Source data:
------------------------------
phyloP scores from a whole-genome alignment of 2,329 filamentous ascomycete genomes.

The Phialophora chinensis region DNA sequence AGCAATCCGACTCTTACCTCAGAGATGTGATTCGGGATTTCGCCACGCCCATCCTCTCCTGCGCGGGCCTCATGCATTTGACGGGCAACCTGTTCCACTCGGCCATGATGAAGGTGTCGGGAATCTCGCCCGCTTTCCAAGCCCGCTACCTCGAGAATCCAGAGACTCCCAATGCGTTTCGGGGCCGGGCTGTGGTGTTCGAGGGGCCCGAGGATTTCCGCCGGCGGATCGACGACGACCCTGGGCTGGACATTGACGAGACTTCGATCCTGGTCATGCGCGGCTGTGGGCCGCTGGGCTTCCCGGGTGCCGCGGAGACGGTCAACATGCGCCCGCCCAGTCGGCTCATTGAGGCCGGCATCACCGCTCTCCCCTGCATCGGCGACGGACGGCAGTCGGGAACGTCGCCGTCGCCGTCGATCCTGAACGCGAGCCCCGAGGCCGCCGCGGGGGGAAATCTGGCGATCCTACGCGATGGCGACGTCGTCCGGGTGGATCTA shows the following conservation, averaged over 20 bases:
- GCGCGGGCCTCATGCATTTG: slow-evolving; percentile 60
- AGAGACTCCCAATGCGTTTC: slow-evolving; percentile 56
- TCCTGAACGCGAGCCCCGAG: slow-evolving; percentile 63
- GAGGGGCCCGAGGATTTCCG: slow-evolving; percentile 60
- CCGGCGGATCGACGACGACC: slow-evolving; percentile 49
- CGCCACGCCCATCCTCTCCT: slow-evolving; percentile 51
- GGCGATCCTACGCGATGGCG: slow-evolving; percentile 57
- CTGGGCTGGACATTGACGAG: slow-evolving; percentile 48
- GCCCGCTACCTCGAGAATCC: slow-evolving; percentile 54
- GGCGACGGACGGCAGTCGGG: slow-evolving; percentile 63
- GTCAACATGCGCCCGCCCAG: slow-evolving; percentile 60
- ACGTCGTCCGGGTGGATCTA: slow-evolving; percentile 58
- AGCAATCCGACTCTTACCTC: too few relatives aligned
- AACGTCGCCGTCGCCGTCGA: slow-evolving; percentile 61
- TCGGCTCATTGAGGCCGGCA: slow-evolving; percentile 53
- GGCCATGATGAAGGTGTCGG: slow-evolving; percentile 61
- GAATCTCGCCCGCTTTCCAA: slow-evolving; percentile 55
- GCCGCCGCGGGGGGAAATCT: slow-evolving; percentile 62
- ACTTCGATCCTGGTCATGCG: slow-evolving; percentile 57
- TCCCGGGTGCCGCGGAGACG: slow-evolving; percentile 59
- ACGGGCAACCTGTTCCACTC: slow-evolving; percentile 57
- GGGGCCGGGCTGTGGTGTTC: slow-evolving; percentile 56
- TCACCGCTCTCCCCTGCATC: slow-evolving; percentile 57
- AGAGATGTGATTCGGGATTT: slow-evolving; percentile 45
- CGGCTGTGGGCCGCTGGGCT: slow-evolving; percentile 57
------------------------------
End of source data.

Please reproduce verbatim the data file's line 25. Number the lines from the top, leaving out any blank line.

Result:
- TCACCGCTCTCCCCTGCATC: slow-evolving; percentile 57